Your credit score and history don’t play a role in getting Direct Loans, which is good news if either is spotty. Your financial need is not a consideration, either.
Some undergraduate students qualify for subsidized Direct Loans where the government pays for part of the interest on their loans. As a grad student, however, you only qualify for Unsubsidized Direct Loans. That means you’re responsible for all interest accrued from the date the loan is first disbursed.
Direct PLUS Loans
Direct PLUS Loans are federal loans available to grad students and to parents of dependent undergraduates. They work as a back-up or supplement to Direct Loans. As a grad student, you can use them when your annual Direct Loans are not enough or you’ve hit your lifetime Direct Loan limit. Interest rates on Direct PLUS loans are typically higher than on Direct Loans, and eligibility requirements are more stringent.
Like Direct Loans, to be eligible for a PLUS loan you must typically be enrolled at least half-time in a degree- or certificate-granting grad school program and be enrolled at a school that participates in the Direct PLUS Loan Program.
However, your credit history does play a part in determining your eligibility for Direct PLUS loans. If a credit check would show an adverse credit history — you’ve been late paying off debt, or have bankruptcies or other negative financial events on your record — you can still get a Direct PLUS loan, but you’ll have to either convince the Department of Education that extenuating circumstances caused your problems or find a cosigner to sign on with you.
How to apply for federal loans for grad school
You must submit the Free Application for Federal Student Aid (FAFSA) each year that you wish to receive federal financial aid. As long as a school participates in the Direct Loan Program, the FAFSA is all that’s needed to apply for a Direct Loan. Your school will offer whatever Direct Loan you qualify for before a Direct PLUS Loan.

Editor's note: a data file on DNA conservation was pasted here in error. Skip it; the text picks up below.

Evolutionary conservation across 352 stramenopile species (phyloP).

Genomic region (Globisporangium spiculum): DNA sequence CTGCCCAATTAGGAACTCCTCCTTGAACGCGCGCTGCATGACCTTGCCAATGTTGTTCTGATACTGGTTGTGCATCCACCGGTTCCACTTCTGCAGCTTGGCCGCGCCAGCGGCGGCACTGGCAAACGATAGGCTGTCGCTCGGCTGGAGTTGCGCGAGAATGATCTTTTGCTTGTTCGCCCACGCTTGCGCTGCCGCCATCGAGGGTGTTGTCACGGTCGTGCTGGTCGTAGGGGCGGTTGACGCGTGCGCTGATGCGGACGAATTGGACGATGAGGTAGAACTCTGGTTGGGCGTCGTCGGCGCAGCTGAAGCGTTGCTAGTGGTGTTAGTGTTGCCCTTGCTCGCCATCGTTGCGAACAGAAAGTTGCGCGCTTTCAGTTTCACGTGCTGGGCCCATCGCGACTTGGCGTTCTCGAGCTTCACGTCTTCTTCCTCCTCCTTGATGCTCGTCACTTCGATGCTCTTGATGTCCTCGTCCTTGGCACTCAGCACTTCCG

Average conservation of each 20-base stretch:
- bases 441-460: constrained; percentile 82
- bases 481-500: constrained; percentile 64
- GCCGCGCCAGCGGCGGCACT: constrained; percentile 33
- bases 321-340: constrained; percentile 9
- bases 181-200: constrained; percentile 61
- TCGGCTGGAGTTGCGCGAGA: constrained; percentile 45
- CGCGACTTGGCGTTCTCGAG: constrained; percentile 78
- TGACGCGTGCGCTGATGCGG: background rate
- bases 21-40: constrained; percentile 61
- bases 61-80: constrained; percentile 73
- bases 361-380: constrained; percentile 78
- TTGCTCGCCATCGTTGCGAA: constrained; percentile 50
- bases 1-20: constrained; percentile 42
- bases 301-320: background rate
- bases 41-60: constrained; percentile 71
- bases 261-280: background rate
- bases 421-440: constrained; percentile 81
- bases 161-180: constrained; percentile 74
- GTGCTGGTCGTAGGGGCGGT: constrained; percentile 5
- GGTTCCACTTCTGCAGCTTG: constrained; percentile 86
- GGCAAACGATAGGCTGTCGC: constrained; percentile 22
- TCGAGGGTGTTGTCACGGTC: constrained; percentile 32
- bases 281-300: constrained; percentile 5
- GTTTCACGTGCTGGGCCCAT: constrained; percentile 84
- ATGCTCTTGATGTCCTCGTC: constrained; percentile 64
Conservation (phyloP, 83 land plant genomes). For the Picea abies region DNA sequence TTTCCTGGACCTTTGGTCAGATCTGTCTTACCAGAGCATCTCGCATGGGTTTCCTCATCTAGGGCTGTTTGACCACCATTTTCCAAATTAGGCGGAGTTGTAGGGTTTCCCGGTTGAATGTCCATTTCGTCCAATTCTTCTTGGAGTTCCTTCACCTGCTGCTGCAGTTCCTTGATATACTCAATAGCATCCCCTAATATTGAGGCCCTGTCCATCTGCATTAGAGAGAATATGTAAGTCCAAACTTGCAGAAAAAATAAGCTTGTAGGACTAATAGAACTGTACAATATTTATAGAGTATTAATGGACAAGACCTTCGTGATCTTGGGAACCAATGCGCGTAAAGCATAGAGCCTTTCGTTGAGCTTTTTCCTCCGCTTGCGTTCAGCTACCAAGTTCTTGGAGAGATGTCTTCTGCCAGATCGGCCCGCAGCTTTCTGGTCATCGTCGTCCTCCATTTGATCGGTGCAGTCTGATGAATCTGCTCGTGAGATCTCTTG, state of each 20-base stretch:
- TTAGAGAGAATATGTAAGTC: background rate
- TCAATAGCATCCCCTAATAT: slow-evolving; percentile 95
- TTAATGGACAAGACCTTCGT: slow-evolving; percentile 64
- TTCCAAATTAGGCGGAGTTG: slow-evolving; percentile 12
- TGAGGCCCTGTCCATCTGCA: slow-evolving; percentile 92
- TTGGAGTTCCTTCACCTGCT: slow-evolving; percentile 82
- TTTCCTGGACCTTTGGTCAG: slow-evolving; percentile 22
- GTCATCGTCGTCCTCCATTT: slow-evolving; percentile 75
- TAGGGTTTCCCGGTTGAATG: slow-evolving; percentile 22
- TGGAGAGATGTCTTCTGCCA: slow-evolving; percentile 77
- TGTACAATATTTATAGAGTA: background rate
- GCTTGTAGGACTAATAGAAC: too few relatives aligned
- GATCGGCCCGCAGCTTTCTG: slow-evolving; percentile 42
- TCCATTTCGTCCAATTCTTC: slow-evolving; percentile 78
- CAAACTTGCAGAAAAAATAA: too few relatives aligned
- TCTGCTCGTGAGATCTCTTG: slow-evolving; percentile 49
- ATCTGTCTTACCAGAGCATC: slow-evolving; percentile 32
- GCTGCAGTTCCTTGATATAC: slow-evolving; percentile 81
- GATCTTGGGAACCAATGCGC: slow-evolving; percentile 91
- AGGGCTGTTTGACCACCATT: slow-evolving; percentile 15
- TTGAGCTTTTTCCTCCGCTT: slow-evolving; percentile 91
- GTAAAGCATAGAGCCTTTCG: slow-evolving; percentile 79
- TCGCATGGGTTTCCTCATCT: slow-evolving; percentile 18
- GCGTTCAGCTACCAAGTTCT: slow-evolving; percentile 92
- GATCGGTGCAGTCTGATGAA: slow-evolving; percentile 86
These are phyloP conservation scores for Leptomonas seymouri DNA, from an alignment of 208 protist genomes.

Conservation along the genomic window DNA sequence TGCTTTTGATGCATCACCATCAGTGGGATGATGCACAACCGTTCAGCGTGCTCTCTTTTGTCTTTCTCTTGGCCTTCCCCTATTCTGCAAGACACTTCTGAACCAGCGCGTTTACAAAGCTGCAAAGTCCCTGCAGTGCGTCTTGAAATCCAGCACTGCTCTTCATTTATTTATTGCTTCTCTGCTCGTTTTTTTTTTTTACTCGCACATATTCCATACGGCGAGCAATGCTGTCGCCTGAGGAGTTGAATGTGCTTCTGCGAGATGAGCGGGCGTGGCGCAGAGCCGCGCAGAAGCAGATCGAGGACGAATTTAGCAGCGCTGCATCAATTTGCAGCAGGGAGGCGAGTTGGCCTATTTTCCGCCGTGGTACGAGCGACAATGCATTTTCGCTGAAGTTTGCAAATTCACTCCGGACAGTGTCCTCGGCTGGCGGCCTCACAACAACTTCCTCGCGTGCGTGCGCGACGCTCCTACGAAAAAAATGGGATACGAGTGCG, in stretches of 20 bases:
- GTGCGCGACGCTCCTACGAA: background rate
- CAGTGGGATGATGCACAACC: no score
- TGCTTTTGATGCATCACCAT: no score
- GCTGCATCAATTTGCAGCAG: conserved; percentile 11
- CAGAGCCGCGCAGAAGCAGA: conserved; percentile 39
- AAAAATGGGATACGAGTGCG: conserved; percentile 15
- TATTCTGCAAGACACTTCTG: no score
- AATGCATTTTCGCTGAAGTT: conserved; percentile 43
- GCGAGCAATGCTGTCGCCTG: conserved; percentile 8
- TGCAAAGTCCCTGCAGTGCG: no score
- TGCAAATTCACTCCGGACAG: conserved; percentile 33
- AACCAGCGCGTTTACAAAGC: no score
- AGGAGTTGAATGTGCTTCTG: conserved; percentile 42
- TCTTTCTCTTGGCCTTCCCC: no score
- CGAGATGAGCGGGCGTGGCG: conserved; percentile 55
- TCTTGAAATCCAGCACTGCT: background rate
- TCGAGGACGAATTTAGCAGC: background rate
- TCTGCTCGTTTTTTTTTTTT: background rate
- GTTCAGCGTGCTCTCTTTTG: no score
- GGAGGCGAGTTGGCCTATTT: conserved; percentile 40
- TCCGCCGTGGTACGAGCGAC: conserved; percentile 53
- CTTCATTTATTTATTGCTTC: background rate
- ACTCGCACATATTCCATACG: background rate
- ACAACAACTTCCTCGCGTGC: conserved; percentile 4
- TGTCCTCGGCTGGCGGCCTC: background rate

To apply for a Direct PLUS Loan, however, you must:
- Complete the FAFSA: Make sure you’ve filled out the FAFSA first.
- Check with your school: Since each school is different, talk to your school’s financial aid office to get instructions on how you should apply for a Direct PLUS Loan.
- Submit a PLUS loan application: In most cases, you’ll fill out the government’s supplementary information form and follow any instructions there for your specific school.
Schools will use the information you provide on your FAFSA to determine the loans for which you qualify, and will offer it to you as part of your financial aid package. You can accept all, some, or none of it. Generally speaking, it’s best to borrow only the loan amount you absolutely need to pay for your education.
Any federal loan money you receive for grad school automatically applies first to your student account, to pay the balance of what you owe for tuition and fees. Whatever’s left is sent to you, to use for other education-related expenses like books or public transportation.